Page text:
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In the middle of October, a swarm of 22 people clinging to black inner tubes appeared in the waters of Boston’s Fort Point Channel, just west of the Congress Street bridge. And they were completely orange. Like a warning.
“The swimmers relate the channel to the seas crossed by those in search of shelter, freedom, prosperity and safety and they invoke Boston's long history of welcoming immigrants,” Ann Hirsch and Jeremy Angier, the Somerville artists who created the public art project, write on their website. “Each figure represents nearly 1 million of the United Nations High Commissioner for Refugees' estimated 21.3 million refugees in the world today.”
“We are very specifically concerned with the magnitude of the [international refugee] crisis and how many people are displaced. We’re talking about a global issue. But it’s important to connect back to Boston,” Hirsch tells me. “We’re a city of immigrants in a country of immigrants.”
The artists, who work together under the name A + J Art + Design as well as being a married couple, say “SOS (Safety Orange Swimmers)” is “our first true collaboration in art.” She’s best known for sculpting the monument to Boston basketball legend Bill Russell on Boston City Hall Plaza. He sculpts and paints and creates digital animation. Their temporary public art project, which is expected to be floating in the channel until late November or early December, was commissioned by the Fort Point Arts Community in collaboration with Friends of Fort Point Channel with funding from the Fort Point Channel Operations Board.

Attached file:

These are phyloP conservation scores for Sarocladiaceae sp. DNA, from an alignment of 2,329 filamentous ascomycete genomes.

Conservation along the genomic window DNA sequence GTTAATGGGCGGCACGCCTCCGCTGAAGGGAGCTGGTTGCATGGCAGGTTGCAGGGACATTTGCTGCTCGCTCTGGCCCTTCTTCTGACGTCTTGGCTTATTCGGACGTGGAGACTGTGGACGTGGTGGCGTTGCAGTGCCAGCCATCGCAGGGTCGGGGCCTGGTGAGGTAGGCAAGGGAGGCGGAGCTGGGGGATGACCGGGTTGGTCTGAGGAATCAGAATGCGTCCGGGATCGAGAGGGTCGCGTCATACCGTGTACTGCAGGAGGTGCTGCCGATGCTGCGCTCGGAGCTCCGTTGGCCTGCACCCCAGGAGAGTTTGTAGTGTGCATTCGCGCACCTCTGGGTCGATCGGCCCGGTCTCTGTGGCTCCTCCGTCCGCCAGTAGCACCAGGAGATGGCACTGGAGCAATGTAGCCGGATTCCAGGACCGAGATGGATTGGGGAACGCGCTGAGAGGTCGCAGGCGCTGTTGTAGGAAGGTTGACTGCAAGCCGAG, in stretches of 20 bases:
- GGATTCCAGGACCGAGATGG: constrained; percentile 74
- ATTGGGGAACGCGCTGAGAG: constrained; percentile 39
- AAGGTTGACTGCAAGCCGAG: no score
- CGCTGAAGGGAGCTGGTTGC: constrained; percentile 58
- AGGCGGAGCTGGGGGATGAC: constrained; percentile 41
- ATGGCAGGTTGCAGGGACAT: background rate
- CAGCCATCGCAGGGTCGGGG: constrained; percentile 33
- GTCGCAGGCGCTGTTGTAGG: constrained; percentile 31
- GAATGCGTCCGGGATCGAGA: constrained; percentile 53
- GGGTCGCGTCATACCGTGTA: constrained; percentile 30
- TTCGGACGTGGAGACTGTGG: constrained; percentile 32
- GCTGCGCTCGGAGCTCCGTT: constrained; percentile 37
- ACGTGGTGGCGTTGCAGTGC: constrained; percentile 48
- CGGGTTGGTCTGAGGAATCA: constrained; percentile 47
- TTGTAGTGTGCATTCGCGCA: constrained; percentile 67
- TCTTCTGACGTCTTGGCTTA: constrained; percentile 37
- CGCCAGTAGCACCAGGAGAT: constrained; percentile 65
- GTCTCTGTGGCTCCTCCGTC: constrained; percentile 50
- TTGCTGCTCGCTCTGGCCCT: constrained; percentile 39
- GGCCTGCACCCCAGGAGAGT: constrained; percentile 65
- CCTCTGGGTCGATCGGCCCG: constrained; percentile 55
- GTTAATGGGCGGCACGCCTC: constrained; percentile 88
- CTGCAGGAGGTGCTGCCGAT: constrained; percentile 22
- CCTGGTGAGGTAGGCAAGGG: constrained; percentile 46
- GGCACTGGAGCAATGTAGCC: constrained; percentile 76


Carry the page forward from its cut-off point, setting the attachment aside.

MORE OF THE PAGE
The 22 orange people are all the same single figure. Angier rendered the person digitally, then they sculpted it in clay and made casts of it in polyurethane foam. The figures and the inner tubes are actually one piece, painted two colors, with the person’s body stopping just below the water line. They stay floating in place because of an anchor connected, not far below the waves, to a rigid framework that keeps them bobbing in formation, without tangling up.
“There’s a vulnerability to them,” Angier says. “They’re dwarfed in that big space.”
“These figures in the middle of this body of water, turning and turning and turning,” Hirsch says. “We don’t know what’s going to happen to them.”
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